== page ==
In watching this film, there were a couple of things that struck me the most. First, unlike the majority of many such texts I’ve come across, Tricia Yeoh is involved just as much, perhaps even more so in front of the camera than she is behind it. I’ve mentioned this before, and I am reminded of Amir Muhammad’s explanation at a screening of ‘The Big Durian’ many years ago, about how he shot new scenes as there wasn’t enough of him in it. I am not entirely sure how seriously to take that, and I am not saying that this is anything of an ego trip for Tricia. If anything, it adds to the experience of watching this film.

Guided by the questions, she uses as much objective information as she can in interviewing the subjects. You’d think that it could be fairly lopsided in it’s views, with the plethora of Malik Imtiazs and Gobind Singh Deos, but then up pops Dr Amidon Anan, the former Crime Scene Investigation chief of the Royal Malaysian Police, to give his view about how unprofessionally the investigations into his death had been carried out. Not quite the ying and the yang so far, but at least a little more balance to this perspective is present for the moment.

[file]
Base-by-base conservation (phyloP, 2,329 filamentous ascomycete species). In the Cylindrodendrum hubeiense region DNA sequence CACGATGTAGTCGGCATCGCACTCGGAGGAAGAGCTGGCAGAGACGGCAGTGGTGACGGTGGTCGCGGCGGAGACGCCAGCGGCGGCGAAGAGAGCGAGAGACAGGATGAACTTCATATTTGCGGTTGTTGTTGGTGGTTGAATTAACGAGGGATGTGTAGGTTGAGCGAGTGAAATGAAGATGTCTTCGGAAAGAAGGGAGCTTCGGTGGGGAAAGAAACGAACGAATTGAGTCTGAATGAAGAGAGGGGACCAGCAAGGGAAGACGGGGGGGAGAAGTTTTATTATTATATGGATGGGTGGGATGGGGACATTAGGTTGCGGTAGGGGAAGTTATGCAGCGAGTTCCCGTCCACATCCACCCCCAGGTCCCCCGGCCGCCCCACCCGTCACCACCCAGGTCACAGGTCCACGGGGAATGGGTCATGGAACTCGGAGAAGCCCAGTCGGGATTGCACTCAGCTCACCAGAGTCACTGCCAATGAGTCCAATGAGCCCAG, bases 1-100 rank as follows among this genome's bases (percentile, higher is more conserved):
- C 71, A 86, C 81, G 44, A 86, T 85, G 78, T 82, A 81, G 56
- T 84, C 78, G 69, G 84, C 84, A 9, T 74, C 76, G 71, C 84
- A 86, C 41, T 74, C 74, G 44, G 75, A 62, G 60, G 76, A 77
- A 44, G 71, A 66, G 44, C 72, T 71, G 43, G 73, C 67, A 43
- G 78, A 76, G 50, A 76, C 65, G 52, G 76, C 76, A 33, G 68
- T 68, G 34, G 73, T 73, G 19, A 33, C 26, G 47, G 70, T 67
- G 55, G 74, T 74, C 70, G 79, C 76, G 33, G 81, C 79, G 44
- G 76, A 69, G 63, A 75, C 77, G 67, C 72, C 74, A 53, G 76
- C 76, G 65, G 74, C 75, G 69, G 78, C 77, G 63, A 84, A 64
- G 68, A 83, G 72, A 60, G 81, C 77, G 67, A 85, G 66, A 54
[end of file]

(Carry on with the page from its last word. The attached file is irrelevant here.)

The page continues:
Little Beng Hock.
Little Beng Hock.

Secondly, this does not seem like the work of a first-time filmmaker. This might come across as some sort of bias, as I had first known of Tricia back in university (she was my senior by a couple of years, if I am not mistaken), and so there’s your disclaimer, ladies and gentlemen. Putting that aside, though, the story flowed smoothly from one point to the next, and great effort was made to ensure that that was the case. Many people I know would have been tempted to stick to a more linear timeline; while there is evidence of this as well, it appears that she has made the directorial decisions based more on emotional terms, while delivering it in a professional way.